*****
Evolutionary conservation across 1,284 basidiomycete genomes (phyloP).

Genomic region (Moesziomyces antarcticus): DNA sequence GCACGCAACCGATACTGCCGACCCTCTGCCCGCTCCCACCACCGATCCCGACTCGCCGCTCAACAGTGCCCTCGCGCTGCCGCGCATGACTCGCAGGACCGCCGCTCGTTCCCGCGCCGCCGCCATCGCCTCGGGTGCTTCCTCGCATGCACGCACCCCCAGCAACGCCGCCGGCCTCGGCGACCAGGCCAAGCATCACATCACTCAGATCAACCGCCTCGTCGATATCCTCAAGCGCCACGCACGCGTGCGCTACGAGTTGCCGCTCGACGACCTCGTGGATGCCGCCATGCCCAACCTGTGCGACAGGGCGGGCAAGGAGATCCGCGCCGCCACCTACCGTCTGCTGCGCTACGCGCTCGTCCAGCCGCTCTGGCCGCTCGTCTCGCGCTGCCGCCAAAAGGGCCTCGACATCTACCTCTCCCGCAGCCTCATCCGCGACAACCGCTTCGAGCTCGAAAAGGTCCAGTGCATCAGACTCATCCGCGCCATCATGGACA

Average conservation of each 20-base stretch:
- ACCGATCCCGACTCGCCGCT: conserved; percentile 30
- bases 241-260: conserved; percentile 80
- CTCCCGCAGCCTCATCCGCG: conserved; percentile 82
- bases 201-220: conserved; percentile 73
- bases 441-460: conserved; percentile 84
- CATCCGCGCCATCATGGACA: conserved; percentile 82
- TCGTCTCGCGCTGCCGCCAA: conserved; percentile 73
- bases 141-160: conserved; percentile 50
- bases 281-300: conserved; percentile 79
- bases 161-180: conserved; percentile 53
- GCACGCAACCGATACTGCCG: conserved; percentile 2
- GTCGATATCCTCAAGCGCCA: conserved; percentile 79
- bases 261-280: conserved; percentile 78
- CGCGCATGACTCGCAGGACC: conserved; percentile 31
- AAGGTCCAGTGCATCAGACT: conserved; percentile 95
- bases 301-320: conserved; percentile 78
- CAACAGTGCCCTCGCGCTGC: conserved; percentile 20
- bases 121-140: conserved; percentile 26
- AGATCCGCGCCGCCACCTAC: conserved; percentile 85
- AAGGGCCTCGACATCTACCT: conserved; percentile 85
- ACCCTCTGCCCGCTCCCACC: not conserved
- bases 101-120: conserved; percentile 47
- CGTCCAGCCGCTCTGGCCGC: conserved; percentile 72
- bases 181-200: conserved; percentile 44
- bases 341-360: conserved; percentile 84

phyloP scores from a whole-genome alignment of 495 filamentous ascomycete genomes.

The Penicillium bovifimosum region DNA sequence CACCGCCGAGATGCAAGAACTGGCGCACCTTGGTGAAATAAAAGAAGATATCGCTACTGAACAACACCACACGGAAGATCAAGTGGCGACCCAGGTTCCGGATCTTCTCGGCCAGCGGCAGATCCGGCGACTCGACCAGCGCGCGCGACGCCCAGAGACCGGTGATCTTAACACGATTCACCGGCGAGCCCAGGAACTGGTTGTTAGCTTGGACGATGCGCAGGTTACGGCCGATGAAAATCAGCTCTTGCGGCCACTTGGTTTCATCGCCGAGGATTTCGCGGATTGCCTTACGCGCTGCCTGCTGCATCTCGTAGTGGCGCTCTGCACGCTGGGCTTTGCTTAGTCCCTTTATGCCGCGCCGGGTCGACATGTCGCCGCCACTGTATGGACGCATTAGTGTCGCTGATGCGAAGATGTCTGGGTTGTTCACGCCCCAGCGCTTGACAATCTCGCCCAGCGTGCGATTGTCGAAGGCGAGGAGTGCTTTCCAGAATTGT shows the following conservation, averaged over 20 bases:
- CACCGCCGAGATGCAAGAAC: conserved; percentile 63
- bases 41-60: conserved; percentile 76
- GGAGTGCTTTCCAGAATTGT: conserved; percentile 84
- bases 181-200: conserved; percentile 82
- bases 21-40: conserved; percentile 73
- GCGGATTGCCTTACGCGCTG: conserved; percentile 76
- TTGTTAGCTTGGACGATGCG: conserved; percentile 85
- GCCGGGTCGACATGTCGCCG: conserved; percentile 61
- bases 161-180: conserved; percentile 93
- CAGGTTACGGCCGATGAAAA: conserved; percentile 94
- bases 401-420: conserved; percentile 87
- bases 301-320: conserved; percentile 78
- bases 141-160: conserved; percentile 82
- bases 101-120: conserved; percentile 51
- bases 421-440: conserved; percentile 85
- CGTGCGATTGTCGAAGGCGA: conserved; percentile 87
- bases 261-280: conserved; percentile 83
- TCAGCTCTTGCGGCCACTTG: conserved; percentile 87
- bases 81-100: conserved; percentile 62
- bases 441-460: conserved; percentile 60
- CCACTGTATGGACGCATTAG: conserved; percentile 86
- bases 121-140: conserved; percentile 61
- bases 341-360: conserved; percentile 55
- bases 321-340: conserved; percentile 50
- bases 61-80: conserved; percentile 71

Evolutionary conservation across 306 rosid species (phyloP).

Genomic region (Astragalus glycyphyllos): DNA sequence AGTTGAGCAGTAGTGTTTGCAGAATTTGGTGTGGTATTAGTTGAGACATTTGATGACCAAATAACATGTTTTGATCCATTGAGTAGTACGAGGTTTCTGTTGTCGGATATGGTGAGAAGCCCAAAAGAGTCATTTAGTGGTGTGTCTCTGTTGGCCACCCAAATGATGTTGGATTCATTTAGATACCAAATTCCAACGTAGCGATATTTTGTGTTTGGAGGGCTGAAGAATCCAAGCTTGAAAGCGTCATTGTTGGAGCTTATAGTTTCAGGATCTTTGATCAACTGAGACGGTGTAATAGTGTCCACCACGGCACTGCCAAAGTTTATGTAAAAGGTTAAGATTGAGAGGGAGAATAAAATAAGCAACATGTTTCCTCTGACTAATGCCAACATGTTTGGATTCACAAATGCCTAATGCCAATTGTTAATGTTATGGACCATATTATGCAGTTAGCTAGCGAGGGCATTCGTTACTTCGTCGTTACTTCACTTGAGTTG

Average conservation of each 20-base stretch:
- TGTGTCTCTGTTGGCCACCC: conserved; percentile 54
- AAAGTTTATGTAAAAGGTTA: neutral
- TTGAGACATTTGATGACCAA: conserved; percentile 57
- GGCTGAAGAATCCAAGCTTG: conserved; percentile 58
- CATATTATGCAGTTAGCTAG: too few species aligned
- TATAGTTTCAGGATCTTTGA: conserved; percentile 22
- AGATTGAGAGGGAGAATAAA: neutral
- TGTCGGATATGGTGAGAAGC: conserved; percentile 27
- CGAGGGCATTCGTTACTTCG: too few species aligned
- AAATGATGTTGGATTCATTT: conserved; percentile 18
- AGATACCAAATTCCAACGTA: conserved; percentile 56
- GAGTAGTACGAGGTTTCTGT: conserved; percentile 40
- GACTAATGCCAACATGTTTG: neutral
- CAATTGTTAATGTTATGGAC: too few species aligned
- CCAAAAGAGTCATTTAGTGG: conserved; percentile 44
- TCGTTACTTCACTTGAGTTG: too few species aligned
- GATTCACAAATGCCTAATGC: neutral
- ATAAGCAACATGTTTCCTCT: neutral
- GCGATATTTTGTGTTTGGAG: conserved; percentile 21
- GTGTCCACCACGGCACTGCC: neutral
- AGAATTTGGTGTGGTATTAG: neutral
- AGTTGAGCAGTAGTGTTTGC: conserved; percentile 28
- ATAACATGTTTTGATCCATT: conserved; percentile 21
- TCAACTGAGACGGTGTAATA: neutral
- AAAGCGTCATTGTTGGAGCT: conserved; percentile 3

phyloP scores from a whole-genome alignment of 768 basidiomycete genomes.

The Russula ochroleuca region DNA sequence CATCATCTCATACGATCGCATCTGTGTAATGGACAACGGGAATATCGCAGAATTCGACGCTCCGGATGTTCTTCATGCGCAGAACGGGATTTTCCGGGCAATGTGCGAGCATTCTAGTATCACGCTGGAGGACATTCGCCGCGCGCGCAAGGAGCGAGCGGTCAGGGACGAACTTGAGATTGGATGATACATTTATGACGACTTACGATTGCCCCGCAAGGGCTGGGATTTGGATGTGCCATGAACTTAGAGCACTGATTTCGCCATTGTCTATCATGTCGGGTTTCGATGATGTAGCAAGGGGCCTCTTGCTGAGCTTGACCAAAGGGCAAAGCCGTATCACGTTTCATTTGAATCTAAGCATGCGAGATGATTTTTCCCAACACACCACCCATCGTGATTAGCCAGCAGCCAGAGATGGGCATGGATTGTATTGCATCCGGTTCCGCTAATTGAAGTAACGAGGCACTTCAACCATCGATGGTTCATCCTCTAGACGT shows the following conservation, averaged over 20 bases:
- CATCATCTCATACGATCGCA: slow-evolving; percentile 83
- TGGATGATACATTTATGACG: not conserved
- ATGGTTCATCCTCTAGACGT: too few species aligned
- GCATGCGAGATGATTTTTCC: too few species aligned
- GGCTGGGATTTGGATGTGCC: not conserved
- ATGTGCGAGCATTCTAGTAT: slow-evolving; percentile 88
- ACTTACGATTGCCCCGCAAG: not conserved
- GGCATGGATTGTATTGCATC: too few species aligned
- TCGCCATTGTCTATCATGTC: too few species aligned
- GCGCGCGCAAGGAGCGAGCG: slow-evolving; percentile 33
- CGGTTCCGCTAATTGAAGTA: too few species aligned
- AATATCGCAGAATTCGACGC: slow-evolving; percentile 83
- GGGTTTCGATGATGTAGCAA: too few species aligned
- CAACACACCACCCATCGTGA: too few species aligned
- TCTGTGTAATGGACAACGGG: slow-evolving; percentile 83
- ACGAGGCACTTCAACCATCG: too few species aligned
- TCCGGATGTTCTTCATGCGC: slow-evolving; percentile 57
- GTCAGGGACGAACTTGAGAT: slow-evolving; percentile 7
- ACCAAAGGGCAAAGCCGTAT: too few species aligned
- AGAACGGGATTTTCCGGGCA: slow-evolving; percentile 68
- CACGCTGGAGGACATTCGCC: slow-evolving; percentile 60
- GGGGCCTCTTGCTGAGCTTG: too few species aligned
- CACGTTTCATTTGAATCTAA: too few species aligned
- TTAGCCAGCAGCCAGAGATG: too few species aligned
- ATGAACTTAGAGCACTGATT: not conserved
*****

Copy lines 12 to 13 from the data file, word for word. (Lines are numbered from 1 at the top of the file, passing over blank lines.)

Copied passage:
- bases 281-300: conserved; percentile 79
- bases 161-180: conserved; percentile 53